Someday there will be no rules of grammar because most people will have abandoned real words entirely and will speak in acronyms such as the abbreviations used in texting: “Oh em gee, Stacy! Be are be…” I hope to have emigrated to another planet by then.

      Like

  4. ziresta says:

    Wow. I thought I’d heard all the dumb “how you’re supposed to write” rules, but adjectives always being the author’s opinion is a new one. I HAVE read advice that said to limit the number of adjectives you use, but that was from an author who was opposed to description of any sort . . . to use your example of the cat, his opinion would be that unless it was relevant to the story that the cat be black, its color should be left to the reader’s imagination.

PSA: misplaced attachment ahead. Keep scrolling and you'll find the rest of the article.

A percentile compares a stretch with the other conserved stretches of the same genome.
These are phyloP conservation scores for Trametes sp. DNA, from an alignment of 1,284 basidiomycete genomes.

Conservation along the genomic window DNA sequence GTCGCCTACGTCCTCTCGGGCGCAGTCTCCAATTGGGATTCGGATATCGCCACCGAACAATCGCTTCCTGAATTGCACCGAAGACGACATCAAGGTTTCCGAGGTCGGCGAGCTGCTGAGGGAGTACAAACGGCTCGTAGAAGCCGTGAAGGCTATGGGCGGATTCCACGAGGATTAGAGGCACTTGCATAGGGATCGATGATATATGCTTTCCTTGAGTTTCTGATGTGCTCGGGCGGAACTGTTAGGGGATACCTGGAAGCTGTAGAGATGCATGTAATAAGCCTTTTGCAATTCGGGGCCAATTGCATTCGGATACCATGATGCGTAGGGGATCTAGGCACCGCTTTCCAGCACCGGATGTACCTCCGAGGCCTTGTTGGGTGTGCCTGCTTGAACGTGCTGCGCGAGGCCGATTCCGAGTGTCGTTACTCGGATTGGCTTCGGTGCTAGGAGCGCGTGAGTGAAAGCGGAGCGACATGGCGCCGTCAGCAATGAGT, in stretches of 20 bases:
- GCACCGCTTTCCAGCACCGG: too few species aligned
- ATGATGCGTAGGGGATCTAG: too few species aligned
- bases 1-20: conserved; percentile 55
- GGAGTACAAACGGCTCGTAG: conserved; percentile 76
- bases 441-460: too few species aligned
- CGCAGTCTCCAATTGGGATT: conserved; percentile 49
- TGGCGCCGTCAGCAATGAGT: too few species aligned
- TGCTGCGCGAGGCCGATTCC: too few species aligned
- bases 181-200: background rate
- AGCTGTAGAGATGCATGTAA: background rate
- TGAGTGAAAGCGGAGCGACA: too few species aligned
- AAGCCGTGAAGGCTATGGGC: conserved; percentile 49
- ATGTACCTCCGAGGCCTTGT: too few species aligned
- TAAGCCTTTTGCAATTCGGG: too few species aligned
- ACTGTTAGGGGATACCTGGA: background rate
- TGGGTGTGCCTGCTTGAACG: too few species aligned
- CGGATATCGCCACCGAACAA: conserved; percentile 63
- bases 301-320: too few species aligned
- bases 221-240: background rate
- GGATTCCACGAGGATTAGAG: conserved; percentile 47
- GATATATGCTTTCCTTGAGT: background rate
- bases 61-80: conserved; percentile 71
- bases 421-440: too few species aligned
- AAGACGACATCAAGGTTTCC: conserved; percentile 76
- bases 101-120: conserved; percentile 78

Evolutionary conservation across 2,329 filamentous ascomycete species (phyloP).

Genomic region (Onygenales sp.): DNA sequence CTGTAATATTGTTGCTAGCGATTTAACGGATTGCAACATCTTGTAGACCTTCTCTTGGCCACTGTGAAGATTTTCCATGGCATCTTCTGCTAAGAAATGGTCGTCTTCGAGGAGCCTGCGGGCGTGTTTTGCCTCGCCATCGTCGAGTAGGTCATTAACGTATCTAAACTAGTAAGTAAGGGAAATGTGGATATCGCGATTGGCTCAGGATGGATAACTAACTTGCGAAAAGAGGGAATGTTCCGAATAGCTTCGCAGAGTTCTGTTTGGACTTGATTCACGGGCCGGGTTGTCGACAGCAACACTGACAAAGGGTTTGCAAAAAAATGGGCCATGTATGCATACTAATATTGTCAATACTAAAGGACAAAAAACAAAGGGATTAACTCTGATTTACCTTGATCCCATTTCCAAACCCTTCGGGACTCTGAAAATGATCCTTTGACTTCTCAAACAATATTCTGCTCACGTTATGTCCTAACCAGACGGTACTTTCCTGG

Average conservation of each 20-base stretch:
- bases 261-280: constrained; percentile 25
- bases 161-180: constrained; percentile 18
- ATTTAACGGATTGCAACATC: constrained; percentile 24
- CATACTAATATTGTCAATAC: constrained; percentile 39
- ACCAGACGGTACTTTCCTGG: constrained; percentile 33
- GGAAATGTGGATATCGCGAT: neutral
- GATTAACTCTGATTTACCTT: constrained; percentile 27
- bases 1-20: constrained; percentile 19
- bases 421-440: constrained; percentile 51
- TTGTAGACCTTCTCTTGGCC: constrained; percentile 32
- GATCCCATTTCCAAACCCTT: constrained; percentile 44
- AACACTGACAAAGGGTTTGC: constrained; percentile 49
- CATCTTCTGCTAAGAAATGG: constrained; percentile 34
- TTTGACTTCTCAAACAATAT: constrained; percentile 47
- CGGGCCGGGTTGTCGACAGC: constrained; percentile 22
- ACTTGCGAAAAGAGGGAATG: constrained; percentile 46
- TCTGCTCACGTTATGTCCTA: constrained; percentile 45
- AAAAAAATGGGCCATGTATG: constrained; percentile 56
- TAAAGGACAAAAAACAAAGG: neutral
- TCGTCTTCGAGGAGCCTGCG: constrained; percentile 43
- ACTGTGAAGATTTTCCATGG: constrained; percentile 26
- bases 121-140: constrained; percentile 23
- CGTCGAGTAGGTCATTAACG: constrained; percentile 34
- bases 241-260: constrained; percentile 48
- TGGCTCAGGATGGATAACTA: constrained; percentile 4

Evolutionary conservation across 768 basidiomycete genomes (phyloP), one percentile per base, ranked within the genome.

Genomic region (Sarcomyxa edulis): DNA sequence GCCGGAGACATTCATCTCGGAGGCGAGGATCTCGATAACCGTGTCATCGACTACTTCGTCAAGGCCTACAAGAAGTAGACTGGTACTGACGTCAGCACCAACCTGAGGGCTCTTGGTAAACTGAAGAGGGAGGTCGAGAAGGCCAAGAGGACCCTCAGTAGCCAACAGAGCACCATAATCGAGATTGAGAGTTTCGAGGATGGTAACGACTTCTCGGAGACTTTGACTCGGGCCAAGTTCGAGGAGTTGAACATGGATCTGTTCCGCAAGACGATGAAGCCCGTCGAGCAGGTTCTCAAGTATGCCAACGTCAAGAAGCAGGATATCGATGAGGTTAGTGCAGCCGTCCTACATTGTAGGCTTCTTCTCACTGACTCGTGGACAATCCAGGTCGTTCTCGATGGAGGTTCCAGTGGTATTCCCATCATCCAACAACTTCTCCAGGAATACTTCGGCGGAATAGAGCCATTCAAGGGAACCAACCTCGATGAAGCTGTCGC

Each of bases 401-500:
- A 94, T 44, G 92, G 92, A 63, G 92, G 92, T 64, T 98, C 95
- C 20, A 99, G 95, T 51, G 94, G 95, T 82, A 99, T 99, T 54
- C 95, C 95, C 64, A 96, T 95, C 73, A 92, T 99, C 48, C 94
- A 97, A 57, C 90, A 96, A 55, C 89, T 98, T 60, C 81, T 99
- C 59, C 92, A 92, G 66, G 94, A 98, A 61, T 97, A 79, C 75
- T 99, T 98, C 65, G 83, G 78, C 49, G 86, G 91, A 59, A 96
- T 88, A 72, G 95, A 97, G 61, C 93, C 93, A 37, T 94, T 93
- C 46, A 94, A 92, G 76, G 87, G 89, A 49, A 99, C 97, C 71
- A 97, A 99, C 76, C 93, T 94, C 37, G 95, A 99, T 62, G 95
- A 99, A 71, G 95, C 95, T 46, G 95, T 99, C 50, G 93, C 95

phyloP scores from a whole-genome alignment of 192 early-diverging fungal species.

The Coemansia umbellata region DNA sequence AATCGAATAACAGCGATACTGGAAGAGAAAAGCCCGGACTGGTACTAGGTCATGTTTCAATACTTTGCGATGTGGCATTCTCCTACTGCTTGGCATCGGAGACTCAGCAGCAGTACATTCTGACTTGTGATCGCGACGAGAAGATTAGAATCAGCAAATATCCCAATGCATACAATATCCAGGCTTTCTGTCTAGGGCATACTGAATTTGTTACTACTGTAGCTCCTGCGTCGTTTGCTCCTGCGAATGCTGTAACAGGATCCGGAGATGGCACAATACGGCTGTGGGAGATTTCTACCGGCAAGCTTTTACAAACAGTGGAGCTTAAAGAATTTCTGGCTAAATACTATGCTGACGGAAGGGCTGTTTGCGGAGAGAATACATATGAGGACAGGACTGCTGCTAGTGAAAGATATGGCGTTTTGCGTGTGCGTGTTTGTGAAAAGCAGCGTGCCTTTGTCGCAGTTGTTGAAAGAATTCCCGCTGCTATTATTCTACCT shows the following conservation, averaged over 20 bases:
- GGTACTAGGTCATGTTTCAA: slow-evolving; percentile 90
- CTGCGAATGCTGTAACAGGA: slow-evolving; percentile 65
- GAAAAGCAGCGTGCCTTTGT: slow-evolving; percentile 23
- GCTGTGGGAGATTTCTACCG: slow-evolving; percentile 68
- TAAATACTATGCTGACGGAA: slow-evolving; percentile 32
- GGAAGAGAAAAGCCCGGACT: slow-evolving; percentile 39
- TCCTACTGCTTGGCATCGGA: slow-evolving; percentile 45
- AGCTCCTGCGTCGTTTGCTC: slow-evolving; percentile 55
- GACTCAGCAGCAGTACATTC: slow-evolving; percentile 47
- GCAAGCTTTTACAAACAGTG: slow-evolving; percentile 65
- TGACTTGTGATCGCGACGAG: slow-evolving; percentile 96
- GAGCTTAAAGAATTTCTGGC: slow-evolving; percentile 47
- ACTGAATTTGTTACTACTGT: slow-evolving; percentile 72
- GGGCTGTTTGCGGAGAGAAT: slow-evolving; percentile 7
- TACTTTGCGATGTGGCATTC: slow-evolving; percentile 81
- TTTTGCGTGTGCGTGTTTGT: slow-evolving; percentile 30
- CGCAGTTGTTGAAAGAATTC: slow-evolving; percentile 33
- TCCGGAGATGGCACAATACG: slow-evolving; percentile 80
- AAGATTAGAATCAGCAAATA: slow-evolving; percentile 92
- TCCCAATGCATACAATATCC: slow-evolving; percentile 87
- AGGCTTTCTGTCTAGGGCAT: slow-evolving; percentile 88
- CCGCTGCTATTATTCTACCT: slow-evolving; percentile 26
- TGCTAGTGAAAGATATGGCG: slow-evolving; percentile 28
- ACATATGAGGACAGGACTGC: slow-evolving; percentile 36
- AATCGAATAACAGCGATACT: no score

Liked by 1 person

    • I don’t think it’s a good idea to stack adjectives five deep in every sentence unless it’s being done for deliberate and desired effect (see parts of Ian MacDonald’s sci-fi novel Desolation Road), but I WANT descriptions. Saying it should all be left to the reader’s imagination… If I wanted to imagine the whole thing for myself, I’d just imagine my OWN stories; I have plenty. I read because I want someone else’s stories sometimes — I want to know what THEY imagined.

      Like